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The Magician by W. S. Maugham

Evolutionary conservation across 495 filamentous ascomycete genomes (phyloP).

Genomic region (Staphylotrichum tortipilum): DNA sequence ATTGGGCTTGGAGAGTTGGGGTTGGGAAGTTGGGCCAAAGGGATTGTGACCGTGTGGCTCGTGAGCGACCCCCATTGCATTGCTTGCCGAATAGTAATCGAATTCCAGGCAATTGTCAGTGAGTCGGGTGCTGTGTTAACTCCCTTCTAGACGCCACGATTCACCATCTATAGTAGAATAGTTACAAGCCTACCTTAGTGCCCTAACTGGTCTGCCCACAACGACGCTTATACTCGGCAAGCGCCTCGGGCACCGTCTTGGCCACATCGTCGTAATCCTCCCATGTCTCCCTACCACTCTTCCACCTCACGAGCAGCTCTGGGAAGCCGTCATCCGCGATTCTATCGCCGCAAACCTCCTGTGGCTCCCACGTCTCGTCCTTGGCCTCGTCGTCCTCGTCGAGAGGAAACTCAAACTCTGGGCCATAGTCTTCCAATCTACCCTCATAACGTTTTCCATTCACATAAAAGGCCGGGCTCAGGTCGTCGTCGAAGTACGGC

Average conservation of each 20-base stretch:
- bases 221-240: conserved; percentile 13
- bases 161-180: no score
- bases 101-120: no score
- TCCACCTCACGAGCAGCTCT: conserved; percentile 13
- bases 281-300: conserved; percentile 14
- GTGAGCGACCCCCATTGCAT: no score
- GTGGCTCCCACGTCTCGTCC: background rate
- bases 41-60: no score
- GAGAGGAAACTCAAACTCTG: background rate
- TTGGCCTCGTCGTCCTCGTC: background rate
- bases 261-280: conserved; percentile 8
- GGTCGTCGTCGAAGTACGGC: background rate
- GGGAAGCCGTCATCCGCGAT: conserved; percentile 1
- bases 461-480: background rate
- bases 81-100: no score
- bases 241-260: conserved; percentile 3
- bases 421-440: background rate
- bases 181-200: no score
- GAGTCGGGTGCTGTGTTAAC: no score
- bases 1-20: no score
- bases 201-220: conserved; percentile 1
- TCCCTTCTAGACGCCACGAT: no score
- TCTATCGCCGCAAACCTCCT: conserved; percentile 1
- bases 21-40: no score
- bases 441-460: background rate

Not just that this novel gives us an idea of the occult and art scene around 1900 from an outsider's perspective, it's also one of the best novels of that time. William Somerset Maugham met Aleister Crowley in Paris around the turn of the century and the Beast seemed to have made quite an impressiion on Maugham. Maugham didn't like Crowley much, rather felt disgusted about him, but nevertheless, when he left Paris he felt a sudden urge to write this novel. Some queer fascination had taken possession of him as it seems. So Maugham wrote this little novel with its outstanding villain Olliver Haddo who Crowley was the role model for. Even though Haddo is depicted more ugly, more cruel and more perverted than Crowley ever was, or at least Maugham admits that, it's still an interetsing perspective on him by a contemporary.The novel itself is entertaining to say the least. Nowadays it would be called a genre mix. It starts out as a satire of society around 1900, then becomes a tragic love story, than a classic gothic novel with a Horror ending that could make H. P. Lovecraft jealous.i recommend this to anyone who's interested in Crowley or in good literature form the turn of the century. Thiss is one of the best novels of that era, I'm sure.Cheers!Zeitl0ch


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